Mr. Snyder's employment agreement with us, dated July 23, 2006 and amended December 31, 2008, has an original three-year term and is extended automatically for successive one-year periods thereafter unless either party delivers notice within specified notice periods to terminate the agreement. Upon termination of Mr. Snyder's employment either by us without "cause," by Mr. Snyder for "good reason" or due to the non-extension of the employment term by us, subject to his timely executing a general release of claims against us, Mr. Snyder is entitled to receive thirty-six months of his base salary, payable in installments in accordance with our regular payroll practices, a prorated portion of his annual performance bonus for the year in which termination occurs, the accelerated vesting of any outstanding unvested options we granted to Mr. Synder pursuant to his employment agreement that are subject to time-based vesting conditions and reimbursement for the premium costs of continued medical, dental and vision coverages under COBRA for a period of eighteen months. Mr. Snyder's employment agreement prohibits him from competing with certain of our businesses or from soliciting our employees, customers or suppliers to terminate their employment or arrangements with us during the term of his employment and for 36 months following his termination. "Cause" is defined in Mr. Snyder's agreement to mean Mr. Snyder's (i) material failure to comply with a reasonable directive of the board of directors, (ii) willful misconduct, gross negligence or breach of a fiduciary duty that results in material harm to us or our affiliates, (iii) willful and material breach of his employment agreement, (iv) conviction, plea of no contest or imposition of unadjudicated probation for any felony or crime involving moral turpitude, (v) unlawful use or possession of illegal drugs on Company premises or while performing his duties or responsibilities to us or (vi) commission of an act of fraud, embezzlement or misappropriation against us or our affiliates. "Good reason" is defined in Mr. Snyder's employment agreement to mean (a) a material reduction in duties or responsibilities, (b) a material reduction in base salary or annual target bonus opportunity, (c) a relocation of Mr. Snyder's principle place of employment by more than 25 miles, (d) our material breach of the agreement or (e) the failure of the Company, or any successor, following a change in control to reaffirm its obligations under the agreement or assume and comply with the agreement.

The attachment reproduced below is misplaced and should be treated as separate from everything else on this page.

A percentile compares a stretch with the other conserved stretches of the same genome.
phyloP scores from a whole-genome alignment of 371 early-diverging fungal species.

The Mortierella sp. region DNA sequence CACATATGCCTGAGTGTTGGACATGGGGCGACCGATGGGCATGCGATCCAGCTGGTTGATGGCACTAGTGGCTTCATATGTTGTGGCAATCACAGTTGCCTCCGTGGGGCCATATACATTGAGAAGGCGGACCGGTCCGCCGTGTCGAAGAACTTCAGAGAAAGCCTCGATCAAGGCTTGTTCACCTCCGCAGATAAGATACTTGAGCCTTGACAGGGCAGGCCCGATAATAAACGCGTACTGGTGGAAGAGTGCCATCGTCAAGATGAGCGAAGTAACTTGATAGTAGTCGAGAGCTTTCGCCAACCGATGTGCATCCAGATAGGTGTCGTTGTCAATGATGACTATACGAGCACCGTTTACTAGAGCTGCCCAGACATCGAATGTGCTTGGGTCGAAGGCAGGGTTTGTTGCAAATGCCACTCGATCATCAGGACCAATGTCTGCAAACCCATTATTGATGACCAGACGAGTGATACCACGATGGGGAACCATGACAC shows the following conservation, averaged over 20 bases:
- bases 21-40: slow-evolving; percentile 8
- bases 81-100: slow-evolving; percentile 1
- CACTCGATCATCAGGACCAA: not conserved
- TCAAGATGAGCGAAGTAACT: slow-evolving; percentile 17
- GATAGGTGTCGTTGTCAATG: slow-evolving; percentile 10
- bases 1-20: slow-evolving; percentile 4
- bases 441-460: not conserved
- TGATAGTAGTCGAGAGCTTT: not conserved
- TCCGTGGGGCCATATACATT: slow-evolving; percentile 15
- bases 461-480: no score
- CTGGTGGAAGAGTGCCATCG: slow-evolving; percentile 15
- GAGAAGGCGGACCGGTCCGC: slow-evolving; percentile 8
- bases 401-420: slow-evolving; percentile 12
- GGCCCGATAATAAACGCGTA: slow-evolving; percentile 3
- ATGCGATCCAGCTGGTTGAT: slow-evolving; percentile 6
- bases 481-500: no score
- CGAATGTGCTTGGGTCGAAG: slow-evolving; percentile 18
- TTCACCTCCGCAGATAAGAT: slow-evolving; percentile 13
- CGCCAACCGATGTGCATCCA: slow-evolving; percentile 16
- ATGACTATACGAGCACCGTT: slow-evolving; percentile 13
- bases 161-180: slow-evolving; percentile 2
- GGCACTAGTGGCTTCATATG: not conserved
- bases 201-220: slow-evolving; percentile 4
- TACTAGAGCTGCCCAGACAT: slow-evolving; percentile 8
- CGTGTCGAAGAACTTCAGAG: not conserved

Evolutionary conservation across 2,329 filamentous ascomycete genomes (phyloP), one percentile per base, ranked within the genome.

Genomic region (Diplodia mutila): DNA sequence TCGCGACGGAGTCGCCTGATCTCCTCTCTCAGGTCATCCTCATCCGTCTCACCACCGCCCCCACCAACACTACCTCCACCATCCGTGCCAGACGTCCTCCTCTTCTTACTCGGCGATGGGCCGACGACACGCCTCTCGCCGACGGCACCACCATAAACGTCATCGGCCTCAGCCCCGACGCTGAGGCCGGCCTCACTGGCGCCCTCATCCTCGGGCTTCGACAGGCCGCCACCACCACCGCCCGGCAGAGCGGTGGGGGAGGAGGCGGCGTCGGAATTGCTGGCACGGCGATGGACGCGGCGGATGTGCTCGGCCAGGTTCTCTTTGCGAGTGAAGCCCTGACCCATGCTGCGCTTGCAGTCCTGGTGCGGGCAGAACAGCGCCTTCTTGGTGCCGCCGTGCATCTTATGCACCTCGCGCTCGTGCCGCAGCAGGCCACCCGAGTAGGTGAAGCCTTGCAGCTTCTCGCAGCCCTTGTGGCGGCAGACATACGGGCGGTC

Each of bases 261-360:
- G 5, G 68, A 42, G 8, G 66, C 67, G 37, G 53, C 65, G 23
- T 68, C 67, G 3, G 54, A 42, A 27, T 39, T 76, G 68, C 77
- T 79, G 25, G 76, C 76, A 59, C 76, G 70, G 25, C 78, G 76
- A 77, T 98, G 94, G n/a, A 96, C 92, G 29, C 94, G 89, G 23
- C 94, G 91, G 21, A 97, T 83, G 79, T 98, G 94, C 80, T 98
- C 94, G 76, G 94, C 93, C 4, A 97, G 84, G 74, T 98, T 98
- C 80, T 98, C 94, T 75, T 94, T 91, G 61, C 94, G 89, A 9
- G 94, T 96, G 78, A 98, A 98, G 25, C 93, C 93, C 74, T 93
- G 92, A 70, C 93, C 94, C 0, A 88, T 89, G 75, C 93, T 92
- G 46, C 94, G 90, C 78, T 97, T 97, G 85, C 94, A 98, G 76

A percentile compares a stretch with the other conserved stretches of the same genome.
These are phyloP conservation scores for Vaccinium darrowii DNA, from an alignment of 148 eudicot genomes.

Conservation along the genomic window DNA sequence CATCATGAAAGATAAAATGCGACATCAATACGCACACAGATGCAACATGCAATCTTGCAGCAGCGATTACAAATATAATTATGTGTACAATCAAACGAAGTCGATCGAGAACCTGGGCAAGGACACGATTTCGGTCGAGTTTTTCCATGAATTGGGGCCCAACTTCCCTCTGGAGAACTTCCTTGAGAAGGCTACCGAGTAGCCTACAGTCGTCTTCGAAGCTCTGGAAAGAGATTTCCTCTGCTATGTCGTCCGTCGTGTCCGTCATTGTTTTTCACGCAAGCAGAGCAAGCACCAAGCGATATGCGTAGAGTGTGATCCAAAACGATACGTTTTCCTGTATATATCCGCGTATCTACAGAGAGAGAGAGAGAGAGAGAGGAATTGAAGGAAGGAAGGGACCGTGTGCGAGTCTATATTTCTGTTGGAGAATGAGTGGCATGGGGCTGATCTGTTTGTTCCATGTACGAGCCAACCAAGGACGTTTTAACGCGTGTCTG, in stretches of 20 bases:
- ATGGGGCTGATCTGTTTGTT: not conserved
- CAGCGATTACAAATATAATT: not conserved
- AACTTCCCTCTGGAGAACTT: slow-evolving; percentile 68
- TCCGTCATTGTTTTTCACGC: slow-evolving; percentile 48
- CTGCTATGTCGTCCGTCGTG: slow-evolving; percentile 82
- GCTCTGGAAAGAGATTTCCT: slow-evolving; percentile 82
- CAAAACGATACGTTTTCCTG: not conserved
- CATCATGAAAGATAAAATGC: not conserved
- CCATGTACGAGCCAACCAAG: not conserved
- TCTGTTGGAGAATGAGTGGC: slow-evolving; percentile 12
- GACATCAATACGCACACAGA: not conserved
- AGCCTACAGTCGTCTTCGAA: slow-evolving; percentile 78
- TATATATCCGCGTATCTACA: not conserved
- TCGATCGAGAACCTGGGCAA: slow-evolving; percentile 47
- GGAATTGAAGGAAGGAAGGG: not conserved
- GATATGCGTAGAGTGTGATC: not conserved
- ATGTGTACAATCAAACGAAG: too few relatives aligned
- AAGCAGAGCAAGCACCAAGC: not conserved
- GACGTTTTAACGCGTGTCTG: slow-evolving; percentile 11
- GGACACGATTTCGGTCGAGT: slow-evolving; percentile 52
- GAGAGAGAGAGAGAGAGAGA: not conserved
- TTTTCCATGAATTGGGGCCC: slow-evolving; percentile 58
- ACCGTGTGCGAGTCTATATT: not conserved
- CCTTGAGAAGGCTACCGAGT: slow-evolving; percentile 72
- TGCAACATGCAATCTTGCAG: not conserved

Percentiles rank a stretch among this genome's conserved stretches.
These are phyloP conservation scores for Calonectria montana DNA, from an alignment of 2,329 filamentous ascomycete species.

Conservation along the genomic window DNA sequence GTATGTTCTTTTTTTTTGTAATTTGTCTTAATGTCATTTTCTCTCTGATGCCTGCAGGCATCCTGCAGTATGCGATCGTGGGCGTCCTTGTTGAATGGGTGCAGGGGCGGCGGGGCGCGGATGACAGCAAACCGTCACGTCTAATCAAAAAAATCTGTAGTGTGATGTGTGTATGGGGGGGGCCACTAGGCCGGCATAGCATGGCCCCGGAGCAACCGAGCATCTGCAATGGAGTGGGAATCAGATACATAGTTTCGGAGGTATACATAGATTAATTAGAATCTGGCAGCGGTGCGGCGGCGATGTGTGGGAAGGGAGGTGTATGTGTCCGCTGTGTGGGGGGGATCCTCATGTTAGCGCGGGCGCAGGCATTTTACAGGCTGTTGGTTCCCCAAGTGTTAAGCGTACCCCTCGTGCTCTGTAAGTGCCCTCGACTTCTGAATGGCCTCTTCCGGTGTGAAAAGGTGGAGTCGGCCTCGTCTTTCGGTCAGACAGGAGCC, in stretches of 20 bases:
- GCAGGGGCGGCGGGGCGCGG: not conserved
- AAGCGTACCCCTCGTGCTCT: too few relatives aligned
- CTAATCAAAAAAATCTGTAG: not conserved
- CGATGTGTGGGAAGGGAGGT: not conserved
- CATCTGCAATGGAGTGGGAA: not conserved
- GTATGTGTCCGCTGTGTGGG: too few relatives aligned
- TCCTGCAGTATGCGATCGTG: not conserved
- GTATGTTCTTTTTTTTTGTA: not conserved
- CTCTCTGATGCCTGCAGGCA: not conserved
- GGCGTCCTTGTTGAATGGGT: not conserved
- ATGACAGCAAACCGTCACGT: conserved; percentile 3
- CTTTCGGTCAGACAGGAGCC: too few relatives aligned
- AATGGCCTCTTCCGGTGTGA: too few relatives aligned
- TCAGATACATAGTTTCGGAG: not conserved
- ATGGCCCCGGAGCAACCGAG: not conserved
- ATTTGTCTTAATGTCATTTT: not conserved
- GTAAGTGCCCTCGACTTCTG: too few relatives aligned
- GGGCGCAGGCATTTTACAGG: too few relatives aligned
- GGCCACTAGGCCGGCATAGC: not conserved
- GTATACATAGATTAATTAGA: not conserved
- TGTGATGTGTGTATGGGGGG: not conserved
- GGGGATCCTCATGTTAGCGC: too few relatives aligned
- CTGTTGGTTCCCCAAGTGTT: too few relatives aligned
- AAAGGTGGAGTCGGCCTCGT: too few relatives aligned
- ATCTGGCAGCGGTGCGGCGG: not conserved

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        Pursuant to an agreement between Mr. Hann and us, dated January 22, 2009, which does not have a specified term, if we terminate Mr. Hann without "cause" or he resigns for "good reason," subject to his timely executing and not revoking a release of claims, Mr. Hann is entitled to payment of 12 months of his base salary, payable in installments in accordance with our regular payroll practices, and the right to continue his participation in one of our medical benefit plans for up to 12 months. For purposes of Mr. Hann's agreement, "cause" has substantially the same meaning as in Mr. Snyder's agreement, except that Mr. Hann's material breach of the agreement does not explicitly constitute cause. "Good reason" is defined in Mr. Hann's agreement to mean a material reduction in duties or responsibilities or a material reduction in his base salary.